There are many times when you’ll be challenged to race a tagger to get them to join your cause, and these levels can be frustrating. So, you need to follow the tagger, but you also need to beat them. How do you know where to go? Well, you can repeatedly open up the map several times for each section, or you can just follow the tagger the best you can to see where the tag location is (and fail the level in the process). Some levels will show you the whole layout and the tag location, but this isn’t always the case.
To make matters worse, the first halves of these races are often very easy, and the tagger you’re racing will even wait at the halfway point. This makes it all the more frustrating that you have to do the easy part over and over until you finally nail that latter half. If you make a big mistake in the latter half of the level, and you know you can’t win, you’ll just have to wait until the NPC racer wins. Why? There’s no restart option. You can either wait or you can exit the level. Neither of these is an acceptable option.
Speaking of unacceptable, how about those enemies? There is one level in which a group of jet-packing, machine gun-toting enemies relentlessly chase you while you feebly attempt to get some tagging done. As far as I can tell, you can’t outrun them, and you can’t stun them. What I ended up doing is just accepting that I was going to be repeatedly shot and downed while tagging. The regular enemies, the on-foot cops, aren’t fun to deal with either. You have to do your best to get them to follow you, and then race back to the area you wanted to tag, hoping that the cops aren’t already there preparing to tackle you (hint: they probably are). How would I do it differently, you ask? I would probably have players use the left stick to tag while simultaneously the face buttons would be used for counter-attacks when the cops try to interfere with your tagging.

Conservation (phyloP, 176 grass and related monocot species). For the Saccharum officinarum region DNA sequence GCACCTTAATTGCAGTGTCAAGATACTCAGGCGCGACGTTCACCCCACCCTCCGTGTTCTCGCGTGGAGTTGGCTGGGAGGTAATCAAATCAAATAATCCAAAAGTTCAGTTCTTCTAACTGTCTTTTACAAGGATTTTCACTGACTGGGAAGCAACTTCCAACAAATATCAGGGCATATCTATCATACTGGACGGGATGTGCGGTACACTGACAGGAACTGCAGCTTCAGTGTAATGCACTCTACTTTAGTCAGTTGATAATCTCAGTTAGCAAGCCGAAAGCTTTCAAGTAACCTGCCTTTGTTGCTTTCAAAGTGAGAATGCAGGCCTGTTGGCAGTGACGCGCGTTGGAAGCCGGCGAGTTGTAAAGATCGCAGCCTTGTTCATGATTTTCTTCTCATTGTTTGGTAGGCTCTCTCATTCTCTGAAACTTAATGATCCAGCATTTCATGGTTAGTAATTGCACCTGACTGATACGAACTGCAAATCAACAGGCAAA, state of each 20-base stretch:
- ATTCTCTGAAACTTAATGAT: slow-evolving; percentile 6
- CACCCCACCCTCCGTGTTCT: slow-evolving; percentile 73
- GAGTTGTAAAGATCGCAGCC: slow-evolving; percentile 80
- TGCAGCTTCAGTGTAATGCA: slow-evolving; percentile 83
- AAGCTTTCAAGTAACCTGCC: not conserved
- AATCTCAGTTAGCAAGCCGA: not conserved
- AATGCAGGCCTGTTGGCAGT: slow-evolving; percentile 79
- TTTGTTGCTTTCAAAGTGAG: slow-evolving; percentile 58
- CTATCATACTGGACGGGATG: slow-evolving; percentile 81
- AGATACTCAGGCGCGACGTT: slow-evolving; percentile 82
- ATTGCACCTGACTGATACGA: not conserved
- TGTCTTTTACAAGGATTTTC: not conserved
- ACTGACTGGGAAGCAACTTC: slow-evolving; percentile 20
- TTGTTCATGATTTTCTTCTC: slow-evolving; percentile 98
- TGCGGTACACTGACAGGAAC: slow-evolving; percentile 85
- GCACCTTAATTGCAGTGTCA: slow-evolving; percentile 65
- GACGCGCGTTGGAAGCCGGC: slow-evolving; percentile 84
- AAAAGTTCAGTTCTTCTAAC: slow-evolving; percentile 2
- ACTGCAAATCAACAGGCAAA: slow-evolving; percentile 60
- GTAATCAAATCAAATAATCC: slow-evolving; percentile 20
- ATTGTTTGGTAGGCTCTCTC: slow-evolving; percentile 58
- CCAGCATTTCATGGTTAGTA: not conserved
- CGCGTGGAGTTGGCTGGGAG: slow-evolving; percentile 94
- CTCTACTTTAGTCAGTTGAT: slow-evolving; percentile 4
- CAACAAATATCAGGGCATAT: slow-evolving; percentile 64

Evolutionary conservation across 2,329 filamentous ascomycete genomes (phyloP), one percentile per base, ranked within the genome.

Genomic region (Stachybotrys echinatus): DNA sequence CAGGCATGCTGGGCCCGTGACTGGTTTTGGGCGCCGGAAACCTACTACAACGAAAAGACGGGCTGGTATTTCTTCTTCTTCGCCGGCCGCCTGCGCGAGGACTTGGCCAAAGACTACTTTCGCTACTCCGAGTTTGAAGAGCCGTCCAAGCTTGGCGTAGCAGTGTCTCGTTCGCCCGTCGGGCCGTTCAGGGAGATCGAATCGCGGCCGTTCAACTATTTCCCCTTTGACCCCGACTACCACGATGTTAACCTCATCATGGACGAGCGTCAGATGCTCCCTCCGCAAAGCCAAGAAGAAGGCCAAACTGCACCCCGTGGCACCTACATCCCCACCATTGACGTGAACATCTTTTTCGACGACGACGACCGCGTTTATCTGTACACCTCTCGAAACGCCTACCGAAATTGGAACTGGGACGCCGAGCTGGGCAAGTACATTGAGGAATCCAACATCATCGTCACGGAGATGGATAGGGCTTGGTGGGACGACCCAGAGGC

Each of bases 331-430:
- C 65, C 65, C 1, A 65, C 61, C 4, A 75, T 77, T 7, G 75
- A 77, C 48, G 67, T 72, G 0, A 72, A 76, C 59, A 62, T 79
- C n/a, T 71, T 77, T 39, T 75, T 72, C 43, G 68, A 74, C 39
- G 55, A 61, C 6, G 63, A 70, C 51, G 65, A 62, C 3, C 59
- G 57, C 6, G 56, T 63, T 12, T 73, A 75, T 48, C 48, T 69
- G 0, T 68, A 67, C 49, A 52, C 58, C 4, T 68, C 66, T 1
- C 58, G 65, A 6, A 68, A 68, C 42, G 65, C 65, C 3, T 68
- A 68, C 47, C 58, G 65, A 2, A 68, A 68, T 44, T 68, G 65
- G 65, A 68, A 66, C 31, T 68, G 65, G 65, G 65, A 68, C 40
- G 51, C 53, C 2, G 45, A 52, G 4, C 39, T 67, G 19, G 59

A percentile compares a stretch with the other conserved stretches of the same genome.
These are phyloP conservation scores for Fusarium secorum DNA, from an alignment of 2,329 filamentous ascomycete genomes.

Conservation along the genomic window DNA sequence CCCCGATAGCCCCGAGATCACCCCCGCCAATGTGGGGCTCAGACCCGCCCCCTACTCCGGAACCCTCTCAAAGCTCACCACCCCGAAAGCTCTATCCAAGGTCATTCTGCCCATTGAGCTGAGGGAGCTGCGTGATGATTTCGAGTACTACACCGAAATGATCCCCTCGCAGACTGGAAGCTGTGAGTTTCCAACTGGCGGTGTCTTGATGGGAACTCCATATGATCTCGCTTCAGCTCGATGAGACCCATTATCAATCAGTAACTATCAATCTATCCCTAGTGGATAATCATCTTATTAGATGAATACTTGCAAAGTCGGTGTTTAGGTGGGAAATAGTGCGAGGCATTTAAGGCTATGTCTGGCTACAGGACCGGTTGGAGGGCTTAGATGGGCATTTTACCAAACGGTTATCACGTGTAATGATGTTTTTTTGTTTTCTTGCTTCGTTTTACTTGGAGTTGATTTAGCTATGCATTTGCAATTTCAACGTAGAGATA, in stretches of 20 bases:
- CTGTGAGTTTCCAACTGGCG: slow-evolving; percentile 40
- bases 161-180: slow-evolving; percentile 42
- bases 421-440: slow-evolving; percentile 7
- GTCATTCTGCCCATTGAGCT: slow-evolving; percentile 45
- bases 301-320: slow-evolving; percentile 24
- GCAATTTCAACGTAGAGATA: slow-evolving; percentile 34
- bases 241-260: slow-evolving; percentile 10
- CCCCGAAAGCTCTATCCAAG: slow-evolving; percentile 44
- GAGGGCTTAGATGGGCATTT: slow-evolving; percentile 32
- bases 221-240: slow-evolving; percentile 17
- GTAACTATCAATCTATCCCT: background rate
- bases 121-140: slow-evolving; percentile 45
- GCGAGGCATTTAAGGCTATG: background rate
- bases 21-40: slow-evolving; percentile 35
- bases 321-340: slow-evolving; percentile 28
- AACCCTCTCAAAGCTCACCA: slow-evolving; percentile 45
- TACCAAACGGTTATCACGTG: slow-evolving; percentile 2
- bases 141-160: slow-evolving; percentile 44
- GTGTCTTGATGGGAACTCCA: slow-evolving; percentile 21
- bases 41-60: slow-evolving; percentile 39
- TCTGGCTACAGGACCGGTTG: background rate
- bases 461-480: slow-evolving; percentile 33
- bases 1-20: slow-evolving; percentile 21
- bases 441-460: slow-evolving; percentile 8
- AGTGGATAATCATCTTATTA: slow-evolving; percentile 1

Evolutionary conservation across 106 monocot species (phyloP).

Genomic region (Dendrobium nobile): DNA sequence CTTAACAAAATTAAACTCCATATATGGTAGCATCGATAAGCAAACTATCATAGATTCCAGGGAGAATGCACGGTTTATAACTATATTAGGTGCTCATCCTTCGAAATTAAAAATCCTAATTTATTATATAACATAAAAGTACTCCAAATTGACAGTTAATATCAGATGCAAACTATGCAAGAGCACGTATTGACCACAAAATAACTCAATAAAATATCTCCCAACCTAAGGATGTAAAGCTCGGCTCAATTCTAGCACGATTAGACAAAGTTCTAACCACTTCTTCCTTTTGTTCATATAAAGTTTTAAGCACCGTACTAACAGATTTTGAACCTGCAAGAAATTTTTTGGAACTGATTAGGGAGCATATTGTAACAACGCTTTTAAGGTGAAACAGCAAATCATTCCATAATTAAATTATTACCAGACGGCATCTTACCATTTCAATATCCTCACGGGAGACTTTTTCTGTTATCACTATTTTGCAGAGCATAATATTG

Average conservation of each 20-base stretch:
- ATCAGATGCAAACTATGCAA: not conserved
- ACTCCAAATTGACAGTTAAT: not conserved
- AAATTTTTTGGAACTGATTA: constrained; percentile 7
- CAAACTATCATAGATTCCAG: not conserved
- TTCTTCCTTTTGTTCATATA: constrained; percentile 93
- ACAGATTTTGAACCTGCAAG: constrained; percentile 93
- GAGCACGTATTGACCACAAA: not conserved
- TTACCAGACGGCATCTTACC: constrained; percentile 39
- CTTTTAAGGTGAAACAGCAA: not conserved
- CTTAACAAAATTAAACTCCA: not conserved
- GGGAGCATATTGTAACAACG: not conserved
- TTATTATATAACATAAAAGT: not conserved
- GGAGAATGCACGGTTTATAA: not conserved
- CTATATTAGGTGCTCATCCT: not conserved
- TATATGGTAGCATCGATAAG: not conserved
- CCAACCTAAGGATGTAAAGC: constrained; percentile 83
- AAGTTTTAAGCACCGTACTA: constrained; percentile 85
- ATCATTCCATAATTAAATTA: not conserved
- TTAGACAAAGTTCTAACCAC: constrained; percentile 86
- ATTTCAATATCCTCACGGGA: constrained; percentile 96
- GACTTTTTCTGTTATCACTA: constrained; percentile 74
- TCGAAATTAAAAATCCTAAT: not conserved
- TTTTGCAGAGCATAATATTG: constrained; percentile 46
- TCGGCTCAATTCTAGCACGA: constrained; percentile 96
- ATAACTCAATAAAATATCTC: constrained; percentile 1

Jet Set Radio being considered a classic in certain circles, receiving some rave reviews when it released twelve years ago, and the fact that I think the concept of the game is awesome made me really want to enjoy this game. Unfortunately, there are numerous problems with the level design, controls, and camera (even more than I have listed here). Jet Set Radio still oozes style, and outside of one annoying song, the soundtrack still excites. I feel that there will be fans who have mastered this game and so they no longer run into the problems that plague this game (or have simply accepted the flaws). If it’s been awhile since you’ve played it, you may be surprised to find that the campaign doesn’t hold up as well as your memories would have you believe. Jet Set Radio is undoubtedly an important part of video game history thanks to its unique game design, art, and music, but the fun that can be had is mostly drowned out by the numerous frustrating elements that flood it.